November 15, 2010
The exuberant 127 Hours, Director Danny Boyle’s first movie since winning the Best Picture Oscar for Slumdog Millionaire, is surprisingly comparable to The Social Network.
While 127 Hours is shorter, slighter, and more upbeat, both films are deftly made reconstructions of famous 2003 events within young elite subcultures: Harvard undergrad Mark Zuckerberg founding Facebook and alpinist Aron Ralston walking away from a solo canyoneering accident by amputating his own arm.
Both movies overcome their inherently static situations through showbiz razzmatazz. Aaron Sorkin enlivens a story of typing and giving depositions with snappy dialogue. Boyle employs flashbacks, hallucinations, alternative endings, and his zap-pow digital cinematography to juice up the tale of a man, his hand wedged to a canyon wall by a fallen boulder, contemplating his options. Namely, these options are: somehow survive in a crack in the Utah desert on a liter of water until somebody stumbles upon him; rig a pulley to lift the 800-pound rock; chip the boulder away; perform surgery on himself with a dull knife; or die.
In contrast to the frenetic Slumdog, Boyle offers viewers time to think along with his hero by spreading out Ralston’s discoveries of his options. In truth, Ralston, a mechanical engineer from Carnegie Mellon who”d quit Intel to concentrate on climbing, identified all his possibilities within an hour after his fall. Getting audiences to like the real Ralston’s combination of cold-blooded rationality and recklessness, however, is a more complicated challenge than Boyle chooses to accept.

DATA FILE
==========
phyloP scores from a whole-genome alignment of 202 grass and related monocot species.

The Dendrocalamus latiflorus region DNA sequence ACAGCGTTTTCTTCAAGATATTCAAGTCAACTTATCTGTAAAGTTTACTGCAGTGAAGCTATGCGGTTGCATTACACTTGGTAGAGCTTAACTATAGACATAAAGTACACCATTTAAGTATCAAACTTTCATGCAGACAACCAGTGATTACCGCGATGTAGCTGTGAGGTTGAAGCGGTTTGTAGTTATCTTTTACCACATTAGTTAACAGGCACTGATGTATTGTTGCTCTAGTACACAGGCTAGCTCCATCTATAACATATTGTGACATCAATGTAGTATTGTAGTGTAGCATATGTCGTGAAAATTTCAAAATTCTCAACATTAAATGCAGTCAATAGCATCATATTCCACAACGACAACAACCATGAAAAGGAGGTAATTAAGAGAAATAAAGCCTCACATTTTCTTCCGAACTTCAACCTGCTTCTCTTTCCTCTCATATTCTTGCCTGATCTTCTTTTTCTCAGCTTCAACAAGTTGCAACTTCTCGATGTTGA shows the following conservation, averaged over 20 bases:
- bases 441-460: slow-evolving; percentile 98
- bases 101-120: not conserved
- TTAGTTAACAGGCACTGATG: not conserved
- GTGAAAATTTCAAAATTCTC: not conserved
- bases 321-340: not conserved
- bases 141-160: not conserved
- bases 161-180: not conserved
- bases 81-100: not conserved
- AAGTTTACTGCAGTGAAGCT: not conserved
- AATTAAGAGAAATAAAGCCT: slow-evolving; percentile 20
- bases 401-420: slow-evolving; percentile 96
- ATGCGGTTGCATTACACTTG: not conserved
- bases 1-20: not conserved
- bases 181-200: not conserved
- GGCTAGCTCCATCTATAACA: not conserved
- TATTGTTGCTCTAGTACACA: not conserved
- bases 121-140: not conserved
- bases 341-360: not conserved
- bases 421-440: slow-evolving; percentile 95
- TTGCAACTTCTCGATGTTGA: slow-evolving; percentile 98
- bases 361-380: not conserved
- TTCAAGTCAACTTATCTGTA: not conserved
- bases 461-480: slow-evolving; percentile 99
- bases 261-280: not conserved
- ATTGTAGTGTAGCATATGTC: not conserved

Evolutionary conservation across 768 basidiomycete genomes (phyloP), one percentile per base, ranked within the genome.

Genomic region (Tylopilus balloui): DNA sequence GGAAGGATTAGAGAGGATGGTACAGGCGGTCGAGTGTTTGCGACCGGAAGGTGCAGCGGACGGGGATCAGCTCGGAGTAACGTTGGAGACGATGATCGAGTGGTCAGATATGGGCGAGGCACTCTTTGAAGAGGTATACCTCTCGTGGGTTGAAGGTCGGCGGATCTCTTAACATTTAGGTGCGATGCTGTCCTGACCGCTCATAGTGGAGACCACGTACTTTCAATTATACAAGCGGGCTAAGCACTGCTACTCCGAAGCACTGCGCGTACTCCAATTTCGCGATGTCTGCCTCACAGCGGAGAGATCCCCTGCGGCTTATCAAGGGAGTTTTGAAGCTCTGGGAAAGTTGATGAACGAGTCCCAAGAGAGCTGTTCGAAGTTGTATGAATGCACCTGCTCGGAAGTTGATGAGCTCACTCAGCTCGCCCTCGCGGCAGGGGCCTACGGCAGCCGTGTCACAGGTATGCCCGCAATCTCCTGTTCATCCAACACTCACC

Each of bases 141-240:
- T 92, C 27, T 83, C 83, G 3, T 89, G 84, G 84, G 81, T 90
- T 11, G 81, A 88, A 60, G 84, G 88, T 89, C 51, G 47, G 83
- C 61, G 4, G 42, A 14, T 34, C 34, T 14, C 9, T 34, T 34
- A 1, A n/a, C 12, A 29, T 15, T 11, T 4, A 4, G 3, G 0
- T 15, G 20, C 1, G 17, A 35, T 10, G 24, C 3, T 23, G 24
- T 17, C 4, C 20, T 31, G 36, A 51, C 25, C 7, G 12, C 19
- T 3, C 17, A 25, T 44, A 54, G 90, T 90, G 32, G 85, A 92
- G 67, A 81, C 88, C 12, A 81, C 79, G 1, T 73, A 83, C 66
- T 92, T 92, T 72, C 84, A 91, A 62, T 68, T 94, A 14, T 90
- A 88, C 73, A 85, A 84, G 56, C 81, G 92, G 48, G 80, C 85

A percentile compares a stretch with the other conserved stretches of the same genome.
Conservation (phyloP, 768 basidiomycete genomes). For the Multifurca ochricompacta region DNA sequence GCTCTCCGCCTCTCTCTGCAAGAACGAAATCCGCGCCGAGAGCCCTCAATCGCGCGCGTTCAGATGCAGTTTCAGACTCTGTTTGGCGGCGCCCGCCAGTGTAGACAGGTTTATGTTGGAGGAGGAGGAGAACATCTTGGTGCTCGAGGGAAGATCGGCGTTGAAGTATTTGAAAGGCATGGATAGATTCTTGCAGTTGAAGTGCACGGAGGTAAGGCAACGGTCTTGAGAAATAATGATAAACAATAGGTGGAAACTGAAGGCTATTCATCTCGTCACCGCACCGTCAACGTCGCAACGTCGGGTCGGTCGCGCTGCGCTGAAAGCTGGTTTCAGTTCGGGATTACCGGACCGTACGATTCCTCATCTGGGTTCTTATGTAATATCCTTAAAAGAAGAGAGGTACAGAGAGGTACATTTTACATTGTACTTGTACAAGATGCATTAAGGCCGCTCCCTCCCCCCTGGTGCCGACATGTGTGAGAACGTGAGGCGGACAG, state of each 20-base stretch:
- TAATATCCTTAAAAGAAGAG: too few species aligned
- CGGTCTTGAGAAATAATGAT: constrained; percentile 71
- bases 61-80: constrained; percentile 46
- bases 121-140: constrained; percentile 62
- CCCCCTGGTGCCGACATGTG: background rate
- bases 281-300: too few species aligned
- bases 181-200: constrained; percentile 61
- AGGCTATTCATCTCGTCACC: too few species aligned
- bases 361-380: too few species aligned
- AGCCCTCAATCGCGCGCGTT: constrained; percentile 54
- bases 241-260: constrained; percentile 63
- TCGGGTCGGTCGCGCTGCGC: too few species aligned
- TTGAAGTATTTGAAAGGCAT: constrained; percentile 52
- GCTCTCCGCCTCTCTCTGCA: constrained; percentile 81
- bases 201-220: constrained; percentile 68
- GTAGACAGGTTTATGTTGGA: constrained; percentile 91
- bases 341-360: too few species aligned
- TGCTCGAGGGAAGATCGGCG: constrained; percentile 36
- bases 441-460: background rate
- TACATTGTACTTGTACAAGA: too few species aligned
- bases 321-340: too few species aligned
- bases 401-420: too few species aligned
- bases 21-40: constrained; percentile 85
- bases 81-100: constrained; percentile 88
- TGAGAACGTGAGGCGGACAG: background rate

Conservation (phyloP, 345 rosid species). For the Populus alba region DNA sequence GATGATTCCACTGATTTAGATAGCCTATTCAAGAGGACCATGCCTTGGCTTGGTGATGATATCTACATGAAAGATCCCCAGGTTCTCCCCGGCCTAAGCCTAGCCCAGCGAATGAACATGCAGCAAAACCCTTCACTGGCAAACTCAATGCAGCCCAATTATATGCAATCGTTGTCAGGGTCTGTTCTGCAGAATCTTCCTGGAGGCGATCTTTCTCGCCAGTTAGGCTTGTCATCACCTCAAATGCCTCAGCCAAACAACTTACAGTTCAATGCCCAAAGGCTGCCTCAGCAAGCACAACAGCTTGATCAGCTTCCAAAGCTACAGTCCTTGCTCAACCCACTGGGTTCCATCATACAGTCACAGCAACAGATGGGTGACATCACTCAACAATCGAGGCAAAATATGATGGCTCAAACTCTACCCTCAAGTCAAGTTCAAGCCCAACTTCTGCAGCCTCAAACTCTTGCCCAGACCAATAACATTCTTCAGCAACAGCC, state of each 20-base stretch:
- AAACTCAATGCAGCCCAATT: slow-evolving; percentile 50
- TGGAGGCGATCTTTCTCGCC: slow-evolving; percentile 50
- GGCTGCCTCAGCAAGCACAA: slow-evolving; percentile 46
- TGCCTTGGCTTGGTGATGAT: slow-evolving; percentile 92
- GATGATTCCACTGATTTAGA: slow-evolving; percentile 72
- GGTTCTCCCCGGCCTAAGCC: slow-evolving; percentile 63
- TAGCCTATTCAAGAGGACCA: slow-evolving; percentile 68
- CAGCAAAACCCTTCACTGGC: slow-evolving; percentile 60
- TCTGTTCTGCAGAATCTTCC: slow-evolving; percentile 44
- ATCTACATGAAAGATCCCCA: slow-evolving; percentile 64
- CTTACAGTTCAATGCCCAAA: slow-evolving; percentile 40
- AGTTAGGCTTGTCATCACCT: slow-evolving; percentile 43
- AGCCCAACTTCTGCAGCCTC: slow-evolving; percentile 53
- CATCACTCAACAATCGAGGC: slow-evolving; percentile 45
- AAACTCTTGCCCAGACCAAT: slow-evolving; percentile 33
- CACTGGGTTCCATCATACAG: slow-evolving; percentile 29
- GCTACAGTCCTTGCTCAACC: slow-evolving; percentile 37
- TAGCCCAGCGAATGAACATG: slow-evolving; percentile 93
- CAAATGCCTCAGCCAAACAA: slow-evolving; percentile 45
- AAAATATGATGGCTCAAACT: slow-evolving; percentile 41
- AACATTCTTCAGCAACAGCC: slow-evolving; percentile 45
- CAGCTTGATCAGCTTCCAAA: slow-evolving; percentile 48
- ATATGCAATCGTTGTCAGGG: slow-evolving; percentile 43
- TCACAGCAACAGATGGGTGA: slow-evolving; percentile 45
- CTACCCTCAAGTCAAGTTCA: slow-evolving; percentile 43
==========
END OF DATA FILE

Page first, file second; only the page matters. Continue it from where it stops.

(In case you are worrying, no, the hero doesn”t spend all 127 hours sawing off his arm. While that took Ralston an hour, Boyle compresses the auto-surgery down to a couple of minutes, with his camera mostly on James Franco’s expressive face.)
Both The Social Network and 127 Hours leave you wondering whether the middle-aged filmmakers, despite their undeniable expertise, truly understand their young subjects. For example, both films” inspirations are more conventionally handsome than the movie stars who portray them. Franco (the kind-hearted dope dealer in Pineapple Express) looks weedy compared to the rugged-jawed Ralston. Boyle’s harsh digital colors and need to shoot with wide-angle lenses in the soundstage mockup of the four-foot-wide canyon slot leaves poor Franco looking pop-eyed and sallow.
These casting choices enable the filmmakers to manipulate audience reactions. The Social Network portrays Zuckerberg as a lonely, angry nerd, even though he strikes programmers and venture capitalists as a natural leader of men. Last week, for example, Google granted all its employees pay raises to keep them from defecting to Team Zuckerberg.